You can make the conscious decision to spend less time watching TV, scrolling through social media, and keeping track of 24/7 news. Likewise, you can choose to spend less money on stuff you don’t even need that isn’t adding value to your life. One of my favorite quotes regarding how we spend our time is from Ryan Holiday:

“All of us waste precious life doing things we don’t like to prove ourselves to people we don’t respect and to get things we don’t even want.”

Instead of living in a way that pleases others, you can instead spend your time in ways that genuinely add value to your life. You can choose to spend more time with your family and close friends. You can choose to do creative work – read, write, start a blog, create artwork, whatever you enjoy doing outside of your 9-5 job. You can choose to live actively instead of passively and start creating more and consuming less.

Make the choice to let go of the preconceived standards people have set for you. These standards may have been set by your parents, siblings, teachers, or others. Regardless, keep in mind that the advice people provide you on how to live a good life is solely based off of their experiences and unique emotional nature. What makes them happy will not necessarily make you happy. Learn to live in a way that aligns with your unique nature and gives you the freedom and flexibility to do activities that make you happy, not what you have been told will make you happy.

Most people aren’t currently living a free life, so how reliable can their life advice be that they offer you? Because at the end of the day, you are the only person who has to live with the consequences of the choices you make on how to live. This is important to realize. No matter what people tell you which profession you should have, what house you should buy, how many kids you should have, how often you should travel, you are ultimately the person that has to live with those decisions. Keep this in mind:

Nobody knows you better than you do.

This means you are the most qualified individual to know what specific activities, what type of people, and what lifestyle makes you happy. The more you start ignoring the advice on what should make you happy and the more you actually start living in a way that you know makes you happy, the more fulfilling and meaningful your life will be.

Feature photo credit: heart

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4 Replies to “The Intellectual Trap”

  1. I do think happiness is a choice in that we have the ability to shape our lives and our choices–which then result in our happiness. I feel this way about college education. Everyone treats it like the pinnacle of success, but it’s not the right path for everyone. Trade schools or starting a career right out of high school are still wonderful and profitable options, but we’re spoon-fed “you must go to college to make money.”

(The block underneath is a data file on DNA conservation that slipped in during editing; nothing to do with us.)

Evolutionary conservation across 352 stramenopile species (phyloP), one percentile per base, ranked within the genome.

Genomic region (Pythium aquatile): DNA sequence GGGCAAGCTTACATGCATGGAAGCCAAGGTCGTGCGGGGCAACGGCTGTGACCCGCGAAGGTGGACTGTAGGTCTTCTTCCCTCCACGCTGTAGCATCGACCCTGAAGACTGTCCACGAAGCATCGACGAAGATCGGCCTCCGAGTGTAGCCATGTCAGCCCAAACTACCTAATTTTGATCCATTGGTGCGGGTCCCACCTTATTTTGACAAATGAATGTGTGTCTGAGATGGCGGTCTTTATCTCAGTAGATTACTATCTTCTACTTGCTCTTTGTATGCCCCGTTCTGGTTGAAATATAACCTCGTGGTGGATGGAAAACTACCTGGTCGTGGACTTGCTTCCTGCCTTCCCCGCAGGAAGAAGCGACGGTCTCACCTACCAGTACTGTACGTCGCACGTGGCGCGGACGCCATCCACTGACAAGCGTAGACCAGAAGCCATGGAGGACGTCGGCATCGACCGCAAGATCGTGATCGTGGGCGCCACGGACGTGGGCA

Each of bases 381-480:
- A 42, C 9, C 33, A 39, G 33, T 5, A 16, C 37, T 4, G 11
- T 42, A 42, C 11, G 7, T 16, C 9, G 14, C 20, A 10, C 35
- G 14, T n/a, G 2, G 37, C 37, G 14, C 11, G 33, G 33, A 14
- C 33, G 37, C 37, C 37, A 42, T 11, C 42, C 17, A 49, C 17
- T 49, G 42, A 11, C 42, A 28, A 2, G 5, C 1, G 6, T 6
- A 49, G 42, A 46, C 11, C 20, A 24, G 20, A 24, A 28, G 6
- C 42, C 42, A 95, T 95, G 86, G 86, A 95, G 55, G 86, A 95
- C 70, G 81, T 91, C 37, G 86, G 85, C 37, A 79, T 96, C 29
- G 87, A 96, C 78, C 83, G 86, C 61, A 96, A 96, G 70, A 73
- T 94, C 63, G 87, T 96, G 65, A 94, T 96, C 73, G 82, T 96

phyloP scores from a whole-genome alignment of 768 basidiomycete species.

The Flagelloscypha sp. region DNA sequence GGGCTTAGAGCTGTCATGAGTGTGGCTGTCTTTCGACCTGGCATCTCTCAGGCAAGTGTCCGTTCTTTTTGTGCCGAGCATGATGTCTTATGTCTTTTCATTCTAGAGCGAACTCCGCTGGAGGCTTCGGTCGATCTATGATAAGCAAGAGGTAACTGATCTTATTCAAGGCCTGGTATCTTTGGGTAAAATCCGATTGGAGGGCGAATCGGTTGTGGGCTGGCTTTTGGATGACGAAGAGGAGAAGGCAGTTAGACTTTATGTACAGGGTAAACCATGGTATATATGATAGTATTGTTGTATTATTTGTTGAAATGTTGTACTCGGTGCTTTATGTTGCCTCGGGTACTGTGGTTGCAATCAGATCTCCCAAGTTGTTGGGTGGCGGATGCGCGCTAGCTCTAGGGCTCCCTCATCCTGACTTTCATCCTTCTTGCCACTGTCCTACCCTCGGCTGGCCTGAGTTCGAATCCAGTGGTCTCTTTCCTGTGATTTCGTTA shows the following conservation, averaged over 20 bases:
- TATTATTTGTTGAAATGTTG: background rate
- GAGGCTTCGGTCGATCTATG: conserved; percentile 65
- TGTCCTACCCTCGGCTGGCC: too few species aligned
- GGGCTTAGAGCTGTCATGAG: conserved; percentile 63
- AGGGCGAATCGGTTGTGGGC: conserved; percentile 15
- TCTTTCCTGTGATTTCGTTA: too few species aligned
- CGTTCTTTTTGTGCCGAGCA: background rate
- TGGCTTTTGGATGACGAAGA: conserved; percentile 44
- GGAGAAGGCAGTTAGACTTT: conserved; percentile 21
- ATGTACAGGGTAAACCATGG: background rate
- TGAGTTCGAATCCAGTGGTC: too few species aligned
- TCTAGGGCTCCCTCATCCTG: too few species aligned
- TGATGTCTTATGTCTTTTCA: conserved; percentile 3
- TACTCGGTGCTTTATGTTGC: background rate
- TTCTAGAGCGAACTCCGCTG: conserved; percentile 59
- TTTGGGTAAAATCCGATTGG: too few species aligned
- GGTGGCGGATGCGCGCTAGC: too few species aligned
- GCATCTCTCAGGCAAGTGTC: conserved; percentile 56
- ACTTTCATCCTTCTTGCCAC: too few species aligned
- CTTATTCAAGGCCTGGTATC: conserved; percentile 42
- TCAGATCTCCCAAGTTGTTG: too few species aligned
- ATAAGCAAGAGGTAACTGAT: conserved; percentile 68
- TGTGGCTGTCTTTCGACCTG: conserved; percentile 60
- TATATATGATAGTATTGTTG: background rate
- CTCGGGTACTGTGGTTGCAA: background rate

At the end of the day, it’s all about doing what’s best for you. Follow that inner gut instinct.

  2. I spent months at work telling myself I must be happy. I had a good paying job and great friends. No matter how hard I tried, I was miserable. I attempted to choose to be happy, choose to look at the awesomeness of my life, but I couldn’t make myself happy. Browne is right an emotion can’t be turned by will-power alone, sometimes the environment is a bad fit. I had fallen for the common goal fallacy. I just didn’t know it was called that.
    I enjoyed this article, thank you for putting it together. I look forward to your next one!

  3. Interesting stuff here Zach.. 100% agree you’ve really got to define our own definition of “happy”, “freedom”, “safe” etc however not sure I’m 100% on board with this point:
    “You can’t find happiness by telling yourself to “be happy.” Nor can you find it by doing the things that others have said make them happy.”
    Perhaps I’ve misinterpreted although and the 2nd sentence I agree with however generally the way we perceive our situation reflects how we feel about it i.e. if I view myself as a failure even after losing 20kg’s when my goal was 30kg’s then I’m a failure and the opposite..

    It’s interesting though and I see it as questioning even our own views, beliefs etc, which is probably the point.. Love it though man! Keep it up 🙂

    1. Jef, that’s a a great point. I do think it’s possible to “convince” yourself to look at a situation optimistically and choose to be happy in that regard, but I think this is more of a short-term fix. I think to really experience long-term happiness and fulfillment you have to be living in a way that aligns with what you value – this leads to happiness as a side effect instead of forcing yourself to choose to be happy. I definitely see where you’re coming from though, thanks for the feedback 🙂